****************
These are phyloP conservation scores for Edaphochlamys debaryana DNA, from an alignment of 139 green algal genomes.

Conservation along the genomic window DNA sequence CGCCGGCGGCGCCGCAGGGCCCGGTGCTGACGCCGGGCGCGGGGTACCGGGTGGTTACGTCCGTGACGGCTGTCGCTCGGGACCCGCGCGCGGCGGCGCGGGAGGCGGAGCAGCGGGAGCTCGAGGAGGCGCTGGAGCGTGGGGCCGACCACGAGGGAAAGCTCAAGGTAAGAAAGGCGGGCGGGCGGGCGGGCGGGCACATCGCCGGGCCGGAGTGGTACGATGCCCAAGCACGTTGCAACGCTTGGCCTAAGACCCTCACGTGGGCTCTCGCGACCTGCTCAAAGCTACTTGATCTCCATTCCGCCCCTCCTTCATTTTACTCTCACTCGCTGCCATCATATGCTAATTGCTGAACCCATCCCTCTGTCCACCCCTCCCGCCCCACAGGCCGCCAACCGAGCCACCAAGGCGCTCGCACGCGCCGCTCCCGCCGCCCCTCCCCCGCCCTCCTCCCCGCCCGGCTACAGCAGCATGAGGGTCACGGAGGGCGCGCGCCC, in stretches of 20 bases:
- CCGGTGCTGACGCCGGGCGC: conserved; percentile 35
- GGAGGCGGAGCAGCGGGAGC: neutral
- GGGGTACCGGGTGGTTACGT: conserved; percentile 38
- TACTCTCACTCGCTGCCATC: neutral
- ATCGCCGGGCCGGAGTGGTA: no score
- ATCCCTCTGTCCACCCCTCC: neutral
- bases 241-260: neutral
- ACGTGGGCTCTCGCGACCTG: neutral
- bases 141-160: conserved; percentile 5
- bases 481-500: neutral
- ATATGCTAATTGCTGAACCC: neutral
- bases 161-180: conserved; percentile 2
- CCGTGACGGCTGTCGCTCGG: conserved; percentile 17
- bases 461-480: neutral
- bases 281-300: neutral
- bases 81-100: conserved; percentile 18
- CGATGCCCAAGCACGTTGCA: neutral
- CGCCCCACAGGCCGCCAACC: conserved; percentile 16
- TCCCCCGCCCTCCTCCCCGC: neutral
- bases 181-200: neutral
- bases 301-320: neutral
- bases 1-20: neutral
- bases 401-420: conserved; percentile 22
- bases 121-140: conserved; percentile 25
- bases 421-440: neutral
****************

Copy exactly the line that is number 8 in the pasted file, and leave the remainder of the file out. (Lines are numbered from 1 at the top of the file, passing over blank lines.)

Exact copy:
- ATCCCTCTGTCCACCCCTCC: neutral